View of an uneasy partnership

Stukeley felt sufficient disgust at the destruction of the stones
to parody Tom Robinson by christening him
"The Herostratus of Avebury" and producing this sketch..

Even now when one looks at the walls and buildings of the modern village it is hard not to feel some resentment when realising that parts of them were once components of something far more
magnificent and so much diminished as a result. Situated within the Southern Inner Circle of the the henge is Avebury Chapel......Built during the 17th Century it is interesting to note that the religious superstitions of the medieval period must have dissipated considerably as the builders felt no qualms about using demolished megaliths in its construction.

Richard Colt Hoare's vision of how the henge originally appeared (after William Stukeley)

A concrete plinth marks the location of a destroyed stone

Although efforts to safeguard the monument started to be made in the 1870s it didn't become totally protected until Alexander Keiller became the owner of the site in the 1930s.

Stones were broken up by heating with a fire and pouring water over them. Stukeley made a
drawing of one such event.

And this stupendous fabric, which for some thousands of years,
had brav'd the continual assaults of weather, and by the nature
of it, when left to itself, like the pyramids of Egypt, would have
lasted as long as the globe, hath fallen a sacrifice to the wretched
ignorance and avarice of a little village unluckily plac'd within it.

William Stukeley

William Stukeley produced a detailed plan of the henge on which he gives details showing the destruction dates of individual stones.
This is a fascinating document to any serious student of Avebury's history.
It is divided it into 6 overlapping images. Each image is about 300k so some patience is required on a slow connection.

north west

north centre

north east

south west

south centre

south east


Search Query

Richard Colt Hoare's assessment of the surviving stones in 1815 reveals that the destruction continued unabated after William Stukeley had completed his survey.

It wasn't only the stones of the henge, avenues and Sanctuary that fell victim to the desires of the local inhabitants. The demise of other megaliths in the area are mentioned by Stukeley in his book. An example of a substantial feature which has now vanished is mentioned in the extract shown below....It seems likely that many others have disappeared which weren't brought to the attention of Stukeley and a true picture of what once existed in the Avebury area will never be recovered with any certainty.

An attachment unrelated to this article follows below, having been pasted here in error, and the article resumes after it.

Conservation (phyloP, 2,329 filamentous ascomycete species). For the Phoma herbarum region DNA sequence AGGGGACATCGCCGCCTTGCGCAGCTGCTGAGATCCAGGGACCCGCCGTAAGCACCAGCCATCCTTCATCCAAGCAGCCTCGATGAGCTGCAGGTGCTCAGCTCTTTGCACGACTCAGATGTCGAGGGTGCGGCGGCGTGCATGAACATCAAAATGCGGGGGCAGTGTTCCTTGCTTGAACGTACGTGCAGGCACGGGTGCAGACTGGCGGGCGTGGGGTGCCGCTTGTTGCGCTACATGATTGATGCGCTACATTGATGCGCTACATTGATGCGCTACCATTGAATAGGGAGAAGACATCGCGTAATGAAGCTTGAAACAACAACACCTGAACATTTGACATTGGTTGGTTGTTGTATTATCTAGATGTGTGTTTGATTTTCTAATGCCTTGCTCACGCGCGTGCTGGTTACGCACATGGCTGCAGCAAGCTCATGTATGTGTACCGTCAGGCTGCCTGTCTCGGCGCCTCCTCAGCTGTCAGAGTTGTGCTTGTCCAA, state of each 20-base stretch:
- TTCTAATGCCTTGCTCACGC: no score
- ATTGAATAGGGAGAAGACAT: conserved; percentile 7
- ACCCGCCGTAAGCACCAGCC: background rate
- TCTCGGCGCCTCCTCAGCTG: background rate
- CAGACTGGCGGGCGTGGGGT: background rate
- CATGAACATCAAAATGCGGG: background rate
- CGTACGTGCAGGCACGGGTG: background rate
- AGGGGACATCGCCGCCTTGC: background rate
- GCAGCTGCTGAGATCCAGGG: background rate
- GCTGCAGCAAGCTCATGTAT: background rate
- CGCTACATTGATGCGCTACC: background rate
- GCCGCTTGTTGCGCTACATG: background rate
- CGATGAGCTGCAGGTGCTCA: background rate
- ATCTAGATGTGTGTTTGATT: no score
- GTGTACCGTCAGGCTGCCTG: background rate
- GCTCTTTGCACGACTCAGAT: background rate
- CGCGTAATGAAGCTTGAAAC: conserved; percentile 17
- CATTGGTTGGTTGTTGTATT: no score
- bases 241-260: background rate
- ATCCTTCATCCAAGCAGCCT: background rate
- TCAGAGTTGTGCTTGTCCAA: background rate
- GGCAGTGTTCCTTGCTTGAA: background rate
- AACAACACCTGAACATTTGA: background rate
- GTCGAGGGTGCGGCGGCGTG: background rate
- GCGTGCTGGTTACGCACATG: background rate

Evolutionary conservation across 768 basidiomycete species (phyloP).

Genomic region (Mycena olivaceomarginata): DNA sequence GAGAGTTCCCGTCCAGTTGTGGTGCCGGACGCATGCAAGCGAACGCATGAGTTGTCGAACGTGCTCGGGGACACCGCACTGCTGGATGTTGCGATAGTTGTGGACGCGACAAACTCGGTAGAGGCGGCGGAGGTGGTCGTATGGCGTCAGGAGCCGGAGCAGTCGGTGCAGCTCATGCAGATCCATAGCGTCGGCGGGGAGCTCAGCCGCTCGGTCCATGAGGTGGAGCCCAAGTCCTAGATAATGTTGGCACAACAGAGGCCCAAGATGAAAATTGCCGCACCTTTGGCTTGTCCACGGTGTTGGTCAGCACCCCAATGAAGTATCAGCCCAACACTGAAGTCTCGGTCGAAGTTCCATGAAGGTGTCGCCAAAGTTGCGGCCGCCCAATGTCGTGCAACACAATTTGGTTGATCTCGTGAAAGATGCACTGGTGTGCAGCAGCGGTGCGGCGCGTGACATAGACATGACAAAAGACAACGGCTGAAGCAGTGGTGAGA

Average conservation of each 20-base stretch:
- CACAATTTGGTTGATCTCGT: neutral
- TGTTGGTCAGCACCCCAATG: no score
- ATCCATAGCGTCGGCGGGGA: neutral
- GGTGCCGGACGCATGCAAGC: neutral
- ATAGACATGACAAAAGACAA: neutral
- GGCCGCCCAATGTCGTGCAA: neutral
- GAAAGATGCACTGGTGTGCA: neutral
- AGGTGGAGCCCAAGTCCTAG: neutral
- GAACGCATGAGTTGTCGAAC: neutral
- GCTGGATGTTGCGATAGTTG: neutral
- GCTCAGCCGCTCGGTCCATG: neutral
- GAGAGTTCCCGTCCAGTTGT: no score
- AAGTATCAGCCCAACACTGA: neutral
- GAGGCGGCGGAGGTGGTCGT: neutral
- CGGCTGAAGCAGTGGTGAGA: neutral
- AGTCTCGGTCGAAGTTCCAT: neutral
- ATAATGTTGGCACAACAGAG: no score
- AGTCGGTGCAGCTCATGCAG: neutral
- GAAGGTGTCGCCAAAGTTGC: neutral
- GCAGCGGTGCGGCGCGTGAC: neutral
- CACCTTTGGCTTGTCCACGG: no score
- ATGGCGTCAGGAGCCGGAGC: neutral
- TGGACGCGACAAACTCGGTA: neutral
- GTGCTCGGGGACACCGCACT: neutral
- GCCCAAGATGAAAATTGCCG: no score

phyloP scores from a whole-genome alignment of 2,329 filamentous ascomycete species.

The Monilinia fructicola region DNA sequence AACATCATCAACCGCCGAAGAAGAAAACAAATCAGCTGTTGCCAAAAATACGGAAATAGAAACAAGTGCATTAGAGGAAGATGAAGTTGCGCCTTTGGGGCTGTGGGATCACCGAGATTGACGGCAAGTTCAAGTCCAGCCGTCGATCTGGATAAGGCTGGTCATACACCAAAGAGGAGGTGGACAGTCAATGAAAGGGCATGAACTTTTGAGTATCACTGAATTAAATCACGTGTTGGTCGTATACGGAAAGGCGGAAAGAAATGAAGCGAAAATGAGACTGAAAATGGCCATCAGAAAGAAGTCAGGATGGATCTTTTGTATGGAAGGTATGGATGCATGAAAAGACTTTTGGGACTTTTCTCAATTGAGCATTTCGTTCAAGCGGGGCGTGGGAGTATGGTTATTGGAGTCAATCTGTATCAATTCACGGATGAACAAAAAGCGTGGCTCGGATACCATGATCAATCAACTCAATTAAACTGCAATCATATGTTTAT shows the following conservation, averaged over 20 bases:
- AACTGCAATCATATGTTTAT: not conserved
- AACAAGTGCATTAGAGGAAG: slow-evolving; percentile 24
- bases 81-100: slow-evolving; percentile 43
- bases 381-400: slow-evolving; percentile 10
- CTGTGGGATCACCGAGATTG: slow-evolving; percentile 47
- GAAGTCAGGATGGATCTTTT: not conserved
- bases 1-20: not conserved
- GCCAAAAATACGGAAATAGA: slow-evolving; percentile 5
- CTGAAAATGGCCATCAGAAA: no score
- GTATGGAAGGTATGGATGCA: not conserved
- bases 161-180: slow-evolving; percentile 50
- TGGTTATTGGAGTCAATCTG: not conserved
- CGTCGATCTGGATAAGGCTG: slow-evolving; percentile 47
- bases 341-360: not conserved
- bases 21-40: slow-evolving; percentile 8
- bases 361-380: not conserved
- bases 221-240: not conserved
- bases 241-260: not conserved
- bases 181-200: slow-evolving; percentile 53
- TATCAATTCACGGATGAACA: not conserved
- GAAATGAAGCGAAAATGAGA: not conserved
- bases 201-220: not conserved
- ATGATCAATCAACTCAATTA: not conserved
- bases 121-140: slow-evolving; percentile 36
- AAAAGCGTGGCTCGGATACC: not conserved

from Abury - a Temple of the British Druids ( Chapter 46.)

from William Stukeley's "Abury - a Temple of the British Druids" ( Chapter 15.)

Stone no.4 of the Henge as it was found in its medieval burial pit

The burning pit where stone no.17 of the Henge was destroyed

To-day we treasure our heritage, especially in the British Isles where we are blessed with such an abundance of historical sites which reveal the life-styles and achievements of our ancestors. Anything that threatens them in any way is usually resisted with great force as we now are much more enlightened and appreciative of our past. Sadly no such sentiments  prevailed at Avebury until relatively recent years and over several centuries the megaliths were subjected to considerable abuse. The first decimation of the monuments is believed to have begun during the medieval period when stone burying commenced. This has long been interpreted as an attempt by religious zealots to eradicate the stones from the landscape though this is now often disputed as the burying seems to have continued through the following centuries when land clearance may have been a more likely motive. The burying of these stones, however, was to prove quite benign compared to the fate that many others were to suffer later.

The real brutal assault on the fabric of Avebury appears to have begun in the late 17th Century when the local inhabitants found ways of breaking up the stones so they could be used as building material. Now it seems almost impossible to believe that anyone could have such scant regard for such an incredible symbol of man's achievement especially when such an abundance of unused stones still lay scattered around the surrounding downland. William Stukeley, who had to witness much of this destruction, knew many of the culprits, the most infamous of all being Tom Robinson a housing speculator. It is Stukeley's chronicles and illustrations that are so valuable to-day in giving us an accurate record of what he found at Avebury. One can only imagine the depths of despair he must have felt at seeing the objects of his study being destroyed.

Adjoining the henge the two stone avenues were decimated to the point that the one leading to Beckhampton has vanished almost completely. Stukeley's records were seen as the only good evidence of its presence until recent excavations confirmed its existence. On Overton Hill the Sanctuary was to also totally disappear;  its site not rediscovered until 1930.